by Maurie Backman | Updated July 19, 2021 - First published on Nov. 12, 2020
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Homes have been expensive these past few months. Are things finally changing?
Mortgage rates have been at record lows since the summer, and that's inspired many prospective buyers to find properties to call their own. Many of those prospective homebuyers, however, hit a snag: inflated home prices.
For some, housing affordability has improved over the past year. In fact, 27% of buyers say they're able to afford 50% or more of the homes for sale in their markets. By contrast, a year ago, only 20% of buyers said the same.
Still, 72% of buyers say they can only afford a minority of homes in their local markets. And that means if you struggled to buy earlier this year, you may continue to have difficulty until housing inventory improves.
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One reason more buyers perceive homes as more affordable today may simply be lower mortgage rates. But depending on your housing market and the extent to which home prices are inflated, a competitive mortgage rate may not cancel out higher prices.
Let's imagine the average starter home in your neighborhood lists for $320,000, whereas a year ago, it was $280,000. Let's also assume you can make a 20% down payment and qualify for a 30-year fixed mortgage at 2.9%, roughly the average rate as of this writing. That means you'll pay $1,066 a month for principal and interest on your mortgage. (If you want to see where we got this number, use this handy calculator.)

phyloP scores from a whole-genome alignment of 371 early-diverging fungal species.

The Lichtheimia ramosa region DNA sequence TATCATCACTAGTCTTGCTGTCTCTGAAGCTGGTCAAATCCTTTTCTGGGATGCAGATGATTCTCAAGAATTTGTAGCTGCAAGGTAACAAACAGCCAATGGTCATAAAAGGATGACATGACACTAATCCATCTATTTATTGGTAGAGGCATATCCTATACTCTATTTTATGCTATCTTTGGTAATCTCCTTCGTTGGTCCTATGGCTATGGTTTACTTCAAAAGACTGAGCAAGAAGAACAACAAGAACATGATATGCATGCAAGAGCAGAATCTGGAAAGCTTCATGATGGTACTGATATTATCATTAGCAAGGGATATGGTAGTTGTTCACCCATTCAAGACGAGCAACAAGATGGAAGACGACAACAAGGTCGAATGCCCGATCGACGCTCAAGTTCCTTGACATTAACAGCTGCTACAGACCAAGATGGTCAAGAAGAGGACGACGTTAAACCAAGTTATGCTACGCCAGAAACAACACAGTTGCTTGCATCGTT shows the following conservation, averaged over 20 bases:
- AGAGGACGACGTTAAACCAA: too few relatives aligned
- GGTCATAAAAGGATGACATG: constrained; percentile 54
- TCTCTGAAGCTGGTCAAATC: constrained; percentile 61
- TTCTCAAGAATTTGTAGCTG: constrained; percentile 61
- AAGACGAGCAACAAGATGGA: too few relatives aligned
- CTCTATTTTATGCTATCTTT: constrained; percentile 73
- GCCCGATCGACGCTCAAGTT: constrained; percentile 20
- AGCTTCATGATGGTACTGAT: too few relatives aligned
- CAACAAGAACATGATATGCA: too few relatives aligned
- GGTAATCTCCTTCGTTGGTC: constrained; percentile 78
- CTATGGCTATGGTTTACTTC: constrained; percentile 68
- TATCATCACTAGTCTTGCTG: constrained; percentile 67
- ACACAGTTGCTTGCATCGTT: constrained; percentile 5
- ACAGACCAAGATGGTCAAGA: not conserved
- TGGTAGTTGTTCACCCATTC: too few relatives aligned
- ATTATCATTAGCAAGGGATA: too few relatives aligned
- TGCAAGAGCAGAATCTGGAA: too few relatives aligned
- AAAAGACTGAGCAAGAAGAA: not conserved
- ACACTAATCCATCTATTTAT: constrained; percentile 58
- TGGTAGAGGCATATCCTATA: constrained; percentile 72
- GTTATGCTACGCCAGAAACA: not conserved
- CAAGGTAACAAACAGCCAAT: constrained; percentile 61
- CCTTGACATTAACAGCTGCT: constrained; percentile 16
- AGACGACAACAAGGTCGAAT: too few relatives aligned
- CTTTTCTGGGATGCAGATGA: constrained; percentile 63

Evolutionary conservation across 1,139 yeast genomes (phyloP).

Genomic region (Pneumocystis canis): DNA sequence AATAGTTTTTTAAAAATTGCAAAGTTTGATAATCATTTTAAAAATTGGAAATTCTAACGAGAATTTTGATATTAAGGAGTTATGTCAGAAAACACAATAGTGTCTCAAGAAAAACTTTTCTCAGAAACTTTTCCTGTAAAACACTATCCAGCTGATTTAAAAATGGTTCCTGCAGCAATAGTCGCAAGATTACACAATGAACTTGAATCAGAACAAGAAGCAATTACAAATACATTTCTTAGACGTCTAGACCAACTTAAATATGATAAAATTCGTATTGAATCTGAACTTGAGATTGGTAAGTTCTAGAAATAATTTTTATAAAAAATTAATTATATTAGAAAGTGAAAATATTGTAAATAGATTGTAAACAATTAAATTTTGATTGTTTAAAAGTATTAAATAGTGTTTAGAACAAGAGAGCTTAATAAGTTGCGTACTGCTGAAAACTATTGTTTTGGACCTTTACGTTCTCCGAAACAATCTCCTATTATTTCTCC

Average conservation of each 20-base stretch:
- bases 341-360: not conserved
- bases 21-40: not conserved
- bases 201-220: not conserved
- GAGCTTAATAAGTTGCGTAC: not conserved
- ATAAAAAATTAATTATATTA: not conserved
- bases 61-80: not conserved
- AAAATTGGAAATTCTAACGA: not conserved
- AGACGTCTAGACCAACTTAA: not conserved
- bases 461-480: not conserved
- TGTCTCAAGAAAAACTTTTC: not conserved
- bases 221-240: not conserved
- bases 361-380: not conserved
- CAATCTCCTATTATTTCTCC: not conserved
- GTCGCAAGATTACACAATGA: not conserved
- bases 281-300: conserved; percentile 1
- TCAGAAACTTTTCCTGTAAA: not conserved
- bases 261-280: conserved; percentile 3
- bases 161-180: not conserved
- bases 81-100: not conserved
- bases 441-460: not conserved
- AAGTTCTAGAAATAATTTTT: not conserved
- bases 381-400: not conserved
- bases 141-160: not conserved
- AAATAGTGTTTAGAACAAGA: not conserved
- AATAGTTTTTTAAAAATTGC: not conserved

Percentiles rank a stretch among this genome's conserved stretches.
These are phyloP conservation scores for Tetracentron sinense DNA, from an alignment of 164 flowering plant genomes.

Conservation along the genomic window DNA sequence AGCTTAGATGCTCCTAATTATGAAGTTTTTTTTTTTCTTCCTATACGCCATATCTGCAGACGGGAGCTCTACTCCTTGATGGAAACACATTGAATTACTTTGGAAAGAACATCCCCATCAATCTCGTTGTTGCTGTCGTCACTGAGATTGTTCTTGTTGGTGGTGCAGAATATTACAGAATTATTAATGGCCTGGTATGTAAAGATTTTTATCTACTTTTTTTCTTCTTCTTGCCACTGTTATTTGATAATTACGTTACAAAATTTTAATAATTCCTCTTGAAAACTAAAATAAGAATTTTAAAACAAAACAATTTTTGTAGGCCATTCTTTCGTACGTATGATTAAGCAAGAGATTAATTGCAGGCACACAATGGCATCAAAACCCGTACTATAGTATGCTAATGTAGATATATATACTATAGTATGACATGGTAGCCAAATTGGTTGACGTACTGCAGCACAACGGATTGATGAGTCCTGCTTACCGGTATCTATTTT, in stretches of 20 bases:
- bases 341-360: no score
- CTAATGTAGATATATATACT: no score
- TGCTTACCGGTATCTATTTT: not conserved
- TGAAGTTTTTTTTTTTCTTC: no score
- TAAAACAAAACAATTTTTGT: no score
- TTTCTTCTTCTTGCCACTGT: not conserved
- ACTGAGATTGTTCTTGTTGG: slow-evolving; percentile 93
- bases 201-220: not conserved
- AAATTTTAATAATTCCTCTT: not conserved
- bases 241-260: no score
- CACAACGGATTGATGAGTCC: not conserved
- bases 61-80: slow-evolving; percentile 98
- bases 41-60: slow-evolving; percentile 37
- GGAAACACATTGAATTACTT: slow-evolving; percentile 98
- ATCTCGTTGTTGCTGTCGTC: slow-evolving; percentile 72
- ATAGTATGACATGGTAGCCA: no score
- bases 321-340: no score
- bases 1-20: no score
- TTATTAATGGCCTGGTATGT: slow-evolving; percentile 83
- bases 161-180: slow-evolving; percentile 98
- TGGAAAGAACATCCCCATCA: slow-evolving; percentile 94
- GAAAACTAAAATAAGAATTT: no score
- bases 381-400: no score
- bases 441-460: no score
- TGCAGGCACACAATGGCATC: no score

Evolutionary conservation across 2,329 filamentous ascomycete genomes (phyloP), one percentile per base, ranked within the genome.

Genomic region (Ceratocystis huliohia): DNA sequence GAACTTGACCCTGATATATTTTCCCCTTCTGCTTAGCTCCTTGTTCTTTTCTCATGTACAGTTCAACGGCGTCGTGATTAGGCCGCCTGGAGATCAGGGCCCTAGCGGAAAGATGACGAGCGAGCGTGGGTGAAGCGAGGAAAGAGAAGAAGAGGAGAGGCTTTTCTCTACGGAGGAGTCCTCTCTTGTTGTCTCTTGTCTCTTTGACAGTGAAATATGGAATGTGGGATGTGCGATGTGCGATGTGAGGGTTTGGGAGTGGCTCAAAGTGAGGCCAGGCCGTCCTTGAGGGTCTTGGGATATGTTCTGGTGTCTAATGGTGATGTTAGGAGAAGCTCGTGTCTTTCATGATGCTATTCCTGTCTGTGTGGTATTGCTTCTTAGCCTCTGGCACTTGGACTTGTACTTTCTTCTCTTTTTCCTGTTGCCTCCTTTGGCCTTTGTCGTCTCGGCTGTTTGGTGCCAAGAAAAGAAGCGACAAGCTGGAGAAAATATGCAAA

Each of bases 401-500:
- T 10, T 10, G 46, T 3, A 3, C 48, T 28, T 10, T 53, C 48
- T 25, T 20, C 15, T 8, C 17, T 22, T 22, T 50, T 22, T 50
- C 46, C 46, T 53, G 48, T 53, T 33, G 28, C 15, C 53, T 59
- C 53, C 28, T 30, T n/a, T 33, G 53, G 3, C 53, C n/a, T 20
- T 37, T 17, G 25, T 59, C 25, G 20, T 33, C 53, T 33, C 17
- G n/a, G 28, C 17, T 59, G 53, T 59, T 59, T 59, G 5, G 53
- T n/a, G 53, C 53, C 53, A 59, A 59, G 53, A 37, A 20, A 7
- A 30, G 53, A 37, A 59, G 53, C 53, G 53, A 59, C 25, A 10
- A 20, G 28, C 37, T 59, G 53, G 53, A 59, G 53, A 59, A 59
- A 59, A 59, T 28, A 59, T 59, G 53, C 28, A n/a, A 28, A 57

But let's run this scenario with a lower home price and a higher mortgage rate. If you buy the same home for $280,000, put down 20%, and get a 30-year mortgage at 3.6% -- closer to where rates were a year ago -- you'd have a monthly payment of $1,018 for principal and interest. That's almost $50 less per month.
Therefore, while mortgage rates may be low today, that doesn't necessarily make homes in your area more affordable than they were a year ago. Furthermore, if you don't qualify for the top rates, you'll miss out on a lot of the savings homebuyers are eager to benefit from. Just because the average mortgage rate is around 2.9% today doesn't mean you'll qualify for it. If your credit score isn't in the mid-700s or higher, expect to get stuck with a higher rate.
There's a good chance mortgage rates will stay low for quite some time, so if you're hoping to buy in the near term, it could pay to sit tight until 2021. There's a good chance housing inventory will open up by then, especially if things improve with regard to the coronavirus pandemic. And that way, you might get the best of both worlds -- a competitive mortgage rate plus a home at a less-inflated price.
Chances are, interest rates won't stay put at multi-decade lows for much longer. That's why taking action today is crucial, whether you're wanting to refinance and cut your mortgage payment or you're ready to pull the trigger on a new home purchase.
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